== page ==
An Application of LabVIEW in Engine Condition Monitoring
Jui-Hong HORNG and Yung-Tai WANG
This paper presents an application of LabVIEW to develop a virtual instrument system in engine condition monitoring. The analog signals such as lubricate oil temperature, cooling water temperature, discharge air temperature, output torque, rpm, relative air/fuel ratio and air flow, etc. are acquired and converted to digital signals by data acquisition board, respectively. These data can be recorded and stored simultaneously in the LabVIEW environment and displayed on the screen. In this approach, the technique potentially provides a graphical interface with the operator for the real-time monitoring of engine parameters and illustrates the concepts that could form the basis of any future on-line engine health monitoring facility.
Key Words: LabVIEW, Virtual Instrument, Engine Condition Monitoring.
Engines, such as gas turbine engine and diesel engine, are now widely used in different fields of human activity. The monitoring of the engine performance is very important and many benefits can be obtained. These monitoring systems provide certain diagnostic and predictive information about developing fault conditions. By analyzing previous performance data, possible failures can be predicted. Components that are failed in the system can be removed and replaced before they completely fail and cause possible damage to other components. Therefore it is important to minimize the occurrences of extensive maintain outages. To achieve this objective, the condition of equipments must be known and monitored so that potential breakdown can be predicted and avoided before they occur.
Different approaches have been developed for engine condition monitoring. Howlett et al [1, 2] used statistical and neural network methods to monitor gas turbine engine condition. Denny  used neural networks to model critical engine parameters to predict engine malfunction. Brown  used the Rumbaugh Object Management Technique (OMT) to test the quality and performance of lubricating oil of car engine, it was found to be especially suitable for the real time engine health test application. Turley et al  used the graphical program to plan an engine test program. Commercial off the shelf (COTS) had been used to the Air force aircraft engine test system by Johnson [6, 7]. Barbara  used the virtual instruments to test engine systems on the personal computer. These approaches are applied to real engine data to assess their viability informing effective condition monitoring systems.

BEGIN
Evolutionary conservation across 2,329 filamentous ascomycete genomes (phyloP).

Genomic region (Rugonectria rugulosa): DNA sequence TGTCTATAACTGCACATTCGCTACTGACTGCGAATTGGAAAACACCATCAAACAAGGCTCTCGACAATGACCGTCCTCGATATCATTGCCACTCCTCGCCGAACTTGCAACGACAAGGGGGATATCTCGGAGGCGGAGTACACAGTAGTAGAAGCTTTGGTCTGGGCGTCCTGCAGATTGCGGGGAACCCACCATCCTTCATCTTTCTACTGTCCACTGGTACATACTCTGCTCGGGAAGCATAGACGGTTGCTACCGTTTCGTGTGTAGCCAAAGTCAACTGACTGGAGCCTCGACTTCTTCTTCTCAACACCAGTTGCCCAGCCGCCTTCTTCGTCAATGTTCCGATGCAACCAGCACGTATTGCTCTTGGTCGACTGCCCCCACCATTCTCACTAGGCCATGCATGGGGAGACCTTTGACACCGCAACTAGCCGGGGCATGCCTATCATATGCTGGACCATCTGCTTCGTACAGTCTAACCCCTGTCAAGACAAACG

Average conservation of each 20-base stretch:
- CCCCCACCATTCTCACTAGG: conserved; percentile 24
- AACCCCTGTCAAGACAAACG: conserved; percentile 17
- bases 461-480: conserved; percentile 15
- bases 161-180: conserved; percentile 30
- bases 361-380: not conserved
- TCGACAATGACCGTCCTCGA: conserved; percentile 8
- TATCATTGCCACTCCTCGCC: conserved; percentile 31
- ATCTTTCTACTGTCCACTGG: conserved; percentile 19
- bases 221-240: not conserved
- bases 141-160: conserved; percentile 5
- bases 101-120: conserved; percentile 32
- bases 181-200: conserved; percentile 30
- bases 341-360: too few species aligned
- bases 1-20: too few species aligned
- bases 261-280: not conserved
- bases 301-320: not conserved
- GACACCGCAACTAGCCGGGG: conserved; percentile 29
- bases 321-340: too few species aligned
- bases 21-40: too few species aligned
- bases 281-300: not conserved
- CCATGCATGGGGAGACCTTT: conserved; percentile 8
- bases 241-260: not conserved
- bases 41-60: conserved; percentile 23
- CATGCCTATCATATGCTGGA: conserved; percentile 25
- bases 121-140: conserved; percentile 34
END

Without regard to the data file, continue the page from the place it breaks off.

LabVIEW is a graphical programming language, it was generally used by industrial and academic research to develop the software tool for data acquired and instrument controlled. In references, Grinstead et al  used LabVIEW to acquire and analyze the biomedical signal. Srinivasan et al  also used LabVIEW to acquire the real-time data in the fan-motor system. In , Mike explained how to get the signals from the dynamometer, flow meter, etc, and converted to the actual data in LabVIEW environment. In this paper, we used the PCI-6025E data acquisition (DAQ) card to acquire LPG engine data and convert to digital signals. Then the PC-based system used LabVIEW to display the engine conditions. This implementation provides a clear and easy-to-use method for obtaining, analyzing and displaying the signal desired.
2. LabVIEW ENVIRONMENT
There are many software packages available for the acquisition and display of electrical signals in general. Of these packages, we chose LabVIEW, by National Instruments, as our software development environment, which is one of the most popular and powerful tools available.
Department of Mechanical and Marine Engineering
National Taiwan Ocean University. Keelung, Taiwan 202, R.O.C.